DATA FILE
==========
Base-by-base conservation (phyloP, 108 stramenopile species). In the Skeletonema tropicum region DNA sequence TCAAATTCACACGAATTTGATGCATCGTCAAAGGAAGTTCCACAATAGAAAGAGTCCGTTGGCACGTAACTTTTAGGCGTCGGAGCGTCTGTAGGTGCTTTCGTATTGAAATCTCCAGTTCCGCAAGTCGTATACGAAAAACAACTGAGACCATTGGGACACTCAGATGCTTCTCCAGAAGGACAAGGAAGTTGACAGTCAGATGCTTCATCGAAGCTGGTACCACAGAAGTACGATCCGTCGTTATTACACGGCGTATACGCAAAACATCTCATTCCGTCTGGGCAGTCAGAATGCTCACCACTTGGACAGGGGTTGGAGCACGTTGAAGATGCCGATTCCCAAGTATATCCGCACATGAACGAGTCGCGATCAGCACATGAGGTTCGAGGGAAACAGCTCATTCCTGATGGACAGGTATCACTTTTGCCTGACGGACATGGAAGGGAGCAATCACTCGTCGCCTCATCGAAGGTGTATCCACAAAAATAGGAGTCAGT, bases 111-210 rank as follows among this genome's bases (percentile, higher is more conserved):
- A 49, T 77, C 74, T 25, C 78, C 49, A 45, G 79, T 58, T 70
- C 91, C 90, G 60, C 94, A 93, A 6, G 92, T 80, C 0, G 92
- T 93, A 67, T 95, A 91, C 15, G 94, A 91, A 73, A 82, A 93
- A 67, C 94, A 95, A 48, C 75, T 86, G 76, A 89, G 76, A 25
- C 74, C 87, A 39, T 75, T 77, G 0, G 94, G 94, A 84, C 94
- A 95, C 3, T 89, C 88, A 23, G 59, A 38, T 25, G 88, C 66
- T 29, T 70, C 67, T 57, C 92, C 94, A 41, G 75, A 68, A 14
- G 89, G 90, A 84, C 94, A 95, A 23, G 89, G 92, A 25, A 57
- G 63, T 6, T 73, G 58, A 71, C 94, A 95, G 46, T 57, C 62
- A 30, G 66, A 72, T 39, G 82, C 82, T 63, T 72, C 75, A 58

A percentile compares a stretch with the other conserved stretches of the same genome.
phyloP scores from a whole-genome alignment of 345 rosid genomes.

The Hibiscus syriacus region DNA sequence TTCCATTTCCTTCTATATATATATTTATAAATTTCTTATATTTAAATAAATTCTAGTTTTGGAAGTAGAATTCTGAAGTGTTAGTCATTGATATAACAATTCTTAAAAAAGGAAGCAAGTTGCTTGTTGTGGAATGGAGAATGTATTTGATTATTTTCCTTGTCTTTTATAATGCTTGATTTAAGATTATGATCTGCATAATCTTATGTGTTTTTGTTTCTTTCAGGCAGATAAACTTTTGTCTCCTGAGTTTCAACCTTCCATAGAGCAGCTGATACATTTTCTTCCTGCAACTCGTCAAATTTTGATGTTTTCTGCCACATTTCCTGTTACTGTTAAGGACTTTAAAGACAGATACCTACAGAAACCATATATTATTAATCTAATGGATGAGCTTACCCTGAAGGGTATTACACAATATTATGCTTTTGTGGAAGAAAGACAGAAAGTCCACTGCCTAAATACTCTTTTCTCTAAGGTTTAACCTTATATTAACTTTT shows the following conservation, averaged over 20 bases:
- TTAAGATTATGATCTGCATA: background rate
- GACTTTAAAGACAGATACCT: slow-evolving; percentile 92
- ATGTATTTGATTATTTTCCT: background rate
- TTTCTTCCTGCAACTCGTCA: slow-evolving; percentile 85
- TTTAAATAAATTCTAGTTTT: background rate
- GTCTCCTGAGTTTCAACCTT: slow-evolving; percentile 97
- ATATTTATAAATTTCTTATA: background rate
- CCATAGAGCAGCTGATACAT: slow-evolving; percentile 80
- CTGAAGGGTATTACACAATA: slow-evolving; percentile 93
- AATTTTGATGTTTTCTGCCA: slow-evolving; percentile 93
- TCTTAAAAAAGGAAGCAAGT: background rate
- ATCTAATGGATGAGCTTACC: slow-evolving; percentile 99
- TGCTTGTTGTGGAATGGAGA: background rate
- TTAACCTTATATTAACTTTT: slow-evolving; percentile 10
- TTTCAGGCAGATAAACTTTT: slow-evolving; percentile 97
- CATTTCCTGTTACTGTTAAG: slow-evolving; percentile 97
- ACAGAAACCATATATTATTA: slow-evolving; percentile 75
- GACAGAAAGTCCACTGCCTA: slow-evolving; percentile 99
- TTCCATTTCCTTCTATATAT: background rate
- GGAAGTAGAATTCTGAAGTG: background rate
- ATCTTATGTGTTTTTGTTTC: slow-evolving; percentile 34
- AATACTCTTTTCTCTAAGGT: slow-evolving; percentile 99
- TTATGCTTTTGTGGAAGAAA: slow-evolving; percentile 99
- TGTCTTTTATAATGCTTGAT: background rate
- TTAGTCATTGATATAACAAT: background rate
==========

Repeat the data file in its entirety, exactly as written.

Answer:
Base-by-base conservation (phyloP, 108 stramenopile species). In the Skeletonema tropicum region DNA sequence TCAAATTCACACGAATTTGATGCATCGTCAAAGGAAGTTCCACAATAGAAAGAGTCCGTTGGCACGTAACTTTTAGGCGTCGGAGCGTCTGTAGGTGCTTTCGTATTGAAATCTCCAGTTCCGCAAGTCGTATACGAAAAACAACTGAGACCATTGGGACACTCAGATGCTTCTCCAGAAGGACAAGGAAGTTGACAGTCAGATGCTTCATCGAAGCTGGTACCACAGAAGTACGATCCGTCGTTATTACACGGCGTATACGCAAAACATCTCATTCCGTCTGGGCAGTCAGAATGCTCACCACTTGGACAGGGGTTGGAGCACGTTGAAGATGCCGATTCCCAAGTATATCCGCACATGAACGAGTCGCGATCAGCACATGAGGTTCGAGGGAAACAGCTCATTCCTGATGGACAGGTATCACTTTTGCCTGACGGACATGGAAGGGAGCAATCACTCGTCGCCTCATCGAAGGTGTATCCACAAAAATAGGAGTCAGT, bases 111-210 rank as follows among this genome's bases (percentile, higher is more conserved):
- A 49, T 77, C 74, T 25, C 78, C 49, A 45, G 79, T 58, T 70
- C 91, C 90, G 60, C 94, A 93, A 6, G 92, T 80, C 0, G 92
- T 93, A 67, T 95, A 91, C 15, G 94, A 91, A 73, A 82, A 93
- A 67, C 94, A 95, A 48, C 75, T 86, G 76, A 89, G 76, A 25
- C 74, C 87, A 39, T 75, T 77, G 0, G 94, G 94, A 84, C 94
- A 95, C 3, T 89, C 88, A 23, G 59, A 38, T 25, G 88, C 66
- T 29, T 70, C 67, T 57, C 92, C 94, A 41, G 75, A 68, A 14
- G 89, G 90, A 84, C 94, A 95, A 23, G 89, G 92, A 25, A 57
- G 63, T 6, T 73, G 58, A 71, C 94, A 95, G 46, T 57, C 62
- A 30, G 66, A 72, T 39, G 82, C 82, T 63, T 72, C 75, A 58

A percentile compares a stretch with the other conserved stretches of the same genome.
phyloP scores from a whole-genome alignment of 345 rosid genomes.

The Hibiscus syriacus region DNA sequence TTCCATTTCCTTCTATATATATATTTATAAATTTCTTATATTTAAATAAATTCTAGTTTTGGAAGTAGAATTCTGAAGTGTTAGTCATTGATATAACAATTCTTAAAAAAGGAAGCAAGTTGCTTGTTGTGGAATGGAGAATGTATTTGATTATTTTCCTTGTCTTTTATAATGCTTGATTTAAGATTATGATCTGCATAATCTTATGTGTTTTTGTTTCTTTCAGGCAGATAAACTTTTGTCTCCTGAGTTTCAACCTTCCATAGAGCAGCTGATACATTTTCTTCCTGCAACTCGTCAAATTTTGATGTTTTCTGCCACATTTCCTGTTACTGTTAAGGACTTTAAAGACAGATACCTACAGAAACCATATATTATTAATCTAATGGATGAGCTTACCCTGAAGGGTATTACACAATATTATGCTTTTGTGGAAGAAAGACAGAAAGTCCACTGCCTAAATACTCTTTTCTCTAAGGTTTAACCTTATATTAACTTTT shows the following conservation, averaged over 20 bases:
- TTAAGATTATGATCTGCATA: background rate
- GACTTTAAAGACAGATACCT: slow-evolving; percentile 92
- ATGTATTTGATTATTTTCCT: background rate
- TTTCTTCCTGCAACTCGTCA: slow-evolving; percentile 85
- TTTAAATAAATTCTAGTTTT: background rate
- GTCTCCTGAGTTTCAACCTT: slow-evolving; percentile 97
- ATATTTATAAATTTCTTATA: background rate
- CCATAGAGCAGCTGATACAT: slow-evolving; percentile 80
- CTGAAGGGTATTACACAATA: slow-evolving; percentile 93
- AATTTTGATGTTTTCTGCCA: slow-evolving; percentile 93
- TCTTAAAAAAGGAAGCAAGT: background rate
- ATCTAATGGATGAGCTTACC: slow-evolving; percentile 99
- TGCTTGTTGTGGAATGGAGA: background rate
- TTAACCTTATATTAACTTTT: slow-evolving; percentile 10
- TTTCAGGCAGATAAACTTTT: slow-evolving; percentile 97
- CATTTCCTGTTACTGTTAAG: slow-evolving; percentile 97
- ACAGAAACCATATATTATTA: slow-evolving; percentile 75
- GACAGAAAGTCCACTGCCTA: slow-evolving; percentile 99
- TTCCATTTCCTTCTATATAT: background rate
- GGAAGTAGAATTCTGAAGTG: background rate
- ATCTTATGTGTTTTTGTTTC: slow-evolving; percentile 34
- AATACTCTTTTCTCTAAGGT: slow-evolving; percentile 99
- TTATGCTTTTGTGGAAGAAA: slow-evolving; percentile 99
- TGTCTTTTATAATGCTTGAT: background rate
- TTAGTCATTGATATAACAAT: background rate